NewsPublic Affairs / November 4, 2016

Legal Expert Weighs In On Hollingsworth Residency Controversy

An Associated Press review earlier this week revealed Republican candidate Trey Hollingsworth signed business papers that require him to live outside Indiana.Election 2016, Indiana's 9th District, Trey Hollingsworth, 9th Congressional district, Shelli Yoder2016-11-04T00:00:00-04:00
Legal Expert Weighs In On Hollingsworth Residency Controversy

Trey Hollingsworth moved to Indiana last year and hopes to win the 9th District congressional seat vacated by Todd Young.

An Associated Press review this week revealed Republican 9th district congressional candidate Trey Hollingsworth filed papers in at least five states that require him to live outside Indiana. A legal expert says there’s no financial incentive for doing so.

The AP revealed Hollingsworth is what’s called a “registered agent” for his company in at least five states. That means he must live in each of those states so legal paperwork can be served.

While Hollingsworth signed the paperwork that made him a registered agent, his campaign says the filings were a clerical mistake made by a former employee. Reporters weren’t allowed to ask questions about the controversy during a press conference Thursday, but WTIU/WFIU talked to Hollingsworth one-on-one.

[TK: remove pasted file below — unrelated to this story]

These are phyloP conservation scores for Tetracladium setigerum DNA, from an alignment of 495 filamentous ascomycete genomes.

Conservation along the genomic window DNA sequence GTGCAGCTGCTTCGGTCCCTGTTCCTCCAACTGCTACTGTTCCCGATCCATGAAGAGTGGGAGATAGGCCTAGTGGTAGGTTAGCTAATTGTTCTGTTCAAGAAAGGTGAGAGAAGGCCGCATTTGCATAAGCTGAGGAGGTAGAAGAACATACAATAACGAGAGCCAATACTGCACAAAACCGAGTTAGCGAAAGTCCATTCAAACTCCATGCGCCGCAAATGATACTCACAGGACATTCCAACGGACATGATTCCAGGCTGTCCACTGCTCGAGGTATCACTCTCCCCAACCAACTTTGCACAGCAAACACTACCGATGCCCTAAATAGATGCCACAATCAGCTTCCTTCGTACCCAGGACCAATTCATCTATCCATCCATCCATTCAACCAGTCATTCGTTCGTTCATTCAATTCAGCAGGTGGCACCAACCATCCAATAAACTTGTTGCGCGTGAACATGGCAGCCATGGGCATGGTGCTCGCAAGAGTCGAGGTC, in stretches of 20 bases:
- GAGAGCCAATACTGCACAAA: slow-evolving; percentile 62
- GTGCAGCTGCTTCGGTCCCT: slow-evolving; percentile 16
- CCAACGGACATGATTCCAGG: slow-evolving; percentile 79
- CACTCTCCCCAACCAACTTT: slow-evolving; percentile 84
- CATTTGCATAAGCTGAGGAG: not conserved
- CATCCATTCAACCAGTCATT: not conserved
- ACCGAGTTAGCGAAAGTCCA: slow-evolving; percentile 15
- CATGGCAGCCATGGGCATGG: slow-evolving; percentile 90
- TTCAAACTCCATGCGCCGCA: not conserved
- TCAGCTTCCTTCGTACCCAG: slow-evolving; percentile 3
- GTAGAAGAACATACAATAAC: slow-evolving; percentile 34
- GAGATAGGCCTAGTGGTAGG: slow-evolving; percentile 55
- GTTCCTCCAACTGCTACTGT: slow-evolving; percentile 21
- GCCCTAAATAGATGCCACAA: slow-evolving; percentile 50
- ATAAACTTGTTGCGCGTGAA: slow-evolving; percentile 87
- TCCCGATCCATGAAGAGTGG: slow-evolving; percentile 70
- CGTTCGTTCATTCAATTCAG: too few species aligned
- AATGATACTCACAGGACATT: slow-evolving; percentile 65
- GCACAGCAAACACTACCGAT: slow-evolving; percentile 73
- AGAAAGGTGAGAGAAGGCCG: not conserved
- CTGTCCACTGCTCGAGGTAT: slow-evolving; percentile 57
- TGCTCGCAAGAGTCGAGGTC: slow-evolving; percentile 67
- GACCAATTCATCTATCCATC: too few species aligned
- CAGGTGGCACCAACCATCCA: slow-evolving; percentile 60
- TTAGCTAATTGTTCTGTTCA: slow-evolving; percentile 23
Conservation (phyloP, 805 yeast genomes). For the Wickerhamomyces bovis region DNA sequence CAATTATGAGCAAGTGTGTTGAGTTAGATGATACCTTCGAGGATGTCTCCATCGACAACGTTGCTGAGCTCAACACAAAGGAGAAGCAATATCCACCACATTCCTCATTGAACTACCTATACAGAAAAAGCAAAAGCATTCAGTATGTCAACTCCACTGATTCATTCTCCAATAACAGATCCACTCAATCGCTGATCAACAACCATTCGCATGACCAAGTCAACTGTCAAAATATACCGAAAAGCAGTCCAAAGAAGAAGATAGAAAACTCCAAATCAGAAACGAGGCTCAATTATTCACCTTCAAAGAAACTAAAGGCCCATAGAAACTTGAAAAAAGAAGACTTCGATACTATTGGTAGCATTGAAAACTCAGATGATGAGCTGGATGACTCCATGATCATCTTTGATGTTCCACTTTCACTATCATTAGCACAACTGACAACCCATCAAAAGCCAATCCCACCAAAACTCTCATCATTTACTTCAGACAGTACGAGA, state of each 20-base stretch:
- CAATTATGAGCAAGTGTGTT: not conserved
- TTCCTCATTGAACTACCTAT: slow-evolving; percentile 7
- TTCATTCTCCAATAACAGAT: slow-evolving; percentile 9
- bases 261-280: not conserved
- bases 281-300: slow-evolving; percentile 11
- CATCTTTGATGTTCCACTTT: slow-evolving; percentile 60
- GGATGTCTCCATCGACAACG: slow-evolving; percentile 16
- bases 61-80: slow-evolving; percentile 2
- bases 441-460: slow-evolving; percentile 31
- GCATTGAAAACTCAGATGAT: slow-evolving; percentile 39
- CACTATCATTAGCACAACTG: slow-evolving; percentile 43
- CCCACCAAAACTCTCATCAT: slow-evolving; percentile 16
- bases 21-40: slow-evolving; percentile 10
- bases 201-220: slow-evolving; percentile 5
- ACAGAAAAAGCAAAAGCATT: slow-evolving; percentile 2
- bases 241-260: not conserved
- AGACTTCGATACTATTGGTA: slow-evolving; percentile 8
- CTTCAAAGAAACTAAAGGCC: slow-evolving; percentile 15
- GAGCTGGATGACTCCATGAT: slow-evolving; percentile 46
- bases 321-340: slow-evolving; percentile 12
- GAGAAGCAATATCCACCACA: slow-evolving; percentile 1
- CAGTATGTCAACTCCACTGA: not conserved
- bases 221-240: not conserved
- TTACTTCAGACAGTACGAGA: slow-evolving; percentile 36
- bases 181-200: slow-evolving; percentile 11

“And I hate that, I hate that somebody on our team made a mistake,” Hollingsworth says. “But it’s nothing more than that.”

Democrat Shelli Yoder says she isn’t buying Hollingsworth’s explanation.

“A clerical error and signing in the wrong box state, after state, after state, after state in such a systematic way, that’s not a clerical error,” Yoder says. “That’s not one mistake. That appears to be very intentional.”

But Indiana University McKinney School of Law Vice Dean Antony Page says Hollingsworth’s company wouldn’t gain anything by listing him as the registered agent in multiple states.

“I think it’s more likely that it’s just careless and sloppy,” Page says. “What most companies would do is they would just hire a company to serve as a registered agent.”

Page says the error amounts to a misdemeanor in most states.

Hollingsworth’s campaign says it’s filing the necessary amendments in all of the states involved to make sure the paperwork is correct.

 

 

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